The difference between a legacy and a share of the residue in a Will

When someone leaves an inheritance under the terms of their Will it may be by way of a legacy or alternatively as a share in the residue of the estate.

We look at the difference and why it can make quite an impact on the amount inherited.

When writing your Will you need to decide who you want to inherit your estate and how much each beneficiary will receive. If you don’t leave a Will, then your close relatives will inherit all of your estate, with your spouse receiving the first £250,000 plus all of your personal possessions and half of the remainder, with any children sharing the other half equally between them.

If you leave a Will, you can ensure that your assets are left to those you would like to benefit. You need to be aware of the different ways to leave money and the risks involved.

What is a pecuniary legacy in a Will?

A pecuniary legacy is when you leave a fixed sum of money to a named person.

What is a specific legacy in a Will?

A specific legacy is when you leave a specific item to a named person. This commonly includes things like family heirlooms or jewellery.


Once all debts and taxes have been paid and all legacies made, the residue is distributed. This can be left to one person or shared between several in named proportions, for example a quarter or a specified percentage.

The risk in leaving legacies first is that by the time the Will is needed, you cannot be sure that your estate will have the same value as it does now. It may be that a considerable sum has been used in care home costs for example, leaving only a tiny residue. This could mean that the person you wanted to inherit the most from your estate in fact only receives a small amount, or even nothing at all.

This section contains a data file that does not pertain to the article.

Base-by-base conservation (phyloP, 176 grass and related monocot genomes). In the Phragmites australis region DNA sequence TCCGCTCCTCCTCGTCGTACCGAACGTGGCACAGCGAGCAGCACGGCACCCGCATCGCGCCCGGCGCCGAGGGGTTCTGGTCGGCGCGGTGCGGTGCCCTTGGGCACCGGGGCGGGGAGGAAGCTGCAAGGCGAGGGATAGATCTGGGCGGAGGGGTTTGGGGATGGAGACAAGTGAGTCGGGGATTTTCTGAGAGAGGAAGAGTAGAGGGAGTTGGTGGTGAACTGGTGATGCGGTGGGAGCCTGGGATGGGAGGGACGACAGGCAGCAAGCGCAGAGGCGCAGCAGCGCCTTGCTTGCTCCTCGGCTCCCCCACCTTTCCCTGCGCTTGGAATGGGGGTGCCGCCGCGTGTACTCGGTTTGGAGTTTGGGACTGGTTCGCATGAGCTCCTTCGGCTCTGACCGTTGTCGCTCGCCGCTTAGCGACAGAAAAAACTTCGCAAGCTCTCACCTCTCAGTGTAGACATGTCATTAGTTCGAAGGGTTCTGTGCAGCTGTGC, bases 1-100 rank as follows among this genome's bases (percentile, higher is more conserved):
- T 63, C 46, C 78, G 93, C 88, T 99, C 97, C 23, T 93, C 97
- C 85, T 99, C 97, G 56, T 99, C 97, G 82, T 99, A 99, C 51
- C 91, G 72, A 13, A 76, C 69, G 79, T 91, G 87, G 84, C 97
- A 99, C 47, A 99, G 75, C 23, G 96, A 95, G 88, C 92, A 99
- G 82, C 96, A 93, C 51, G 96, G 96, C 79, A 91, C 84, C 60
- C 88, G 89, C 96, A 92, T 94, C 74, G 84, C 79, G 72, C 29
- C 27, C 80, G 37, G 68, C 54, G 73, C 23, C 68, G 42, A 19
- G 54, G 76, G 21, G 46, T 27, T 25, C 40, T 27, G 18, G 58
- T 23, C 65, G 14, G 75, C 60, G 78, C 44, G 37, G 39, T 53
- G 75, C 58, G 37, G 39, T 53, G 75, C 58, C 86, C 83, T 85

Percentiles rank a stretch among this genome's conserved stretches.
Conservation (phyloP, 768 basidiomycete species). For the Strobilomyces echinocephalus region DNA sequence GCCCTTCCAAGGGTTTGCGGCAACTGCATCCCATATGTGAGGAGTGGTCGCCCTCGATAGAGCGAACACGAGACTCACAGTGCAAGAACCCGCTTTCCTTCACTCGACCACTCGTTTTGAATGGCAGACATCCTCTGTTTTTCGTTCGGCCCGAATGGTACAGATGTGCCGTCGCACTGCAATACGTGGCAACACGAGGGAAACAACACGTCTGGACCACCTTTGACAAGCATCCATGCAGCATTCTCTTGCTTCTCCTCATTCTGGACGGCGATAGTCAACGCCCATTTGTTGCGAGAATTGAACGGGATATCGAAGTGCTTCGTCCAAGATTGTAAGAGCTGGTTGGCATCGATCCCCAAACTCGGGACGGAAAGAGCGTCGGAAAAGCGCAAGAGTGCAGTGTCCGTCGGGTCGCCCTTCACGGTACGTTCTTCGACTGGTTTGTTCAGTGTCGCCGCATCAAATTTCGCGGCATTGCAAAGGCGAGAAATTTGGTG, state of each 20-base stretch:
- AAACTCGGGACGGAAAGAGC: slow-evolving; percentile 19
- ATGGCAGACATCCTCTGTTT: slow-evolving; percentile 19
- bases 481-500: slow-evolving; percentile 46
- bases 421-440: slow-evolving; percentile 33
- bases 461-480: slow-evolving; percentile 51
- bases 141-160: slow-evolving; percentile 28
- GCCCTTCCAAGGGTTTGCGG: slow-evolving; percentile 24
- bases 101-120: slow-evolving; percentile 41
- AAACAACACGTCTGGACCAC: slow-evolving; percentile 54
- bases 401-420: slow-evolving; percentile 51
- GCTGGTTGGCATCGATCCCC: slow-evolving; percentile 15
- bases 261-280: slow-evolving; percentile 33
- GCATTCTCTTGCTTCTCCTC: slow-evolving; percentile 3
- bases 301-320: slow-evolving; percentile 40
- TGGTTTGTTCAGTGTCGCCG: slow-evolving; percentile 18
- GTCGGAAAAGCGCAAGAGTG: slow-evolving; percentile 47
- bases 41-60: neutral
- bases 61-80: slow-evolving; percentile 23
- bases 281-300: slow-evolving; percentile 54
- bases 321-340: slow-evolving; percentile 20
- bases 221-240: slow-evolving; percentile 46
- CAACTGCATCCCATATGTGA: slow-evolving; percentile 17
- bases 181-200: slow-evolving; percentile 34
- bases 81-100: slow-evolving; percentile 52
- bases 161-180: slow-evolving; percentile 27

Estate accounts

The executor or administrator under your Will is required to produce estate accounts showing in detail all expenses and taxes that have been paid and all income of the estate. The residual beneficiaries are entitled to see a copy of these accounts and also have the right to challenge them.

If you would like a professional executor to deal with your estate and be responsible for the administration and the preparation of accounts, you can appoint one in your Will.

They will be responsible for collecting in your assets, valuing them, calculating the amount of Inheritance Tax due and distributing legacies and residue to your beneficiaries.

Writing your Will

It is always advisable to seek professional help in drawing up the right Will for you, to ensure that your loved ones benefit from your estate as you wish.

Make A Free, No Obligation Enquiry Now

To speak with one of our specialist Wills & Probate Lawyers, please call us now on 0117 952 0698 or Make A Free Will Enquiry and we will discuss your current circumstances with you and explain all available options available to you.

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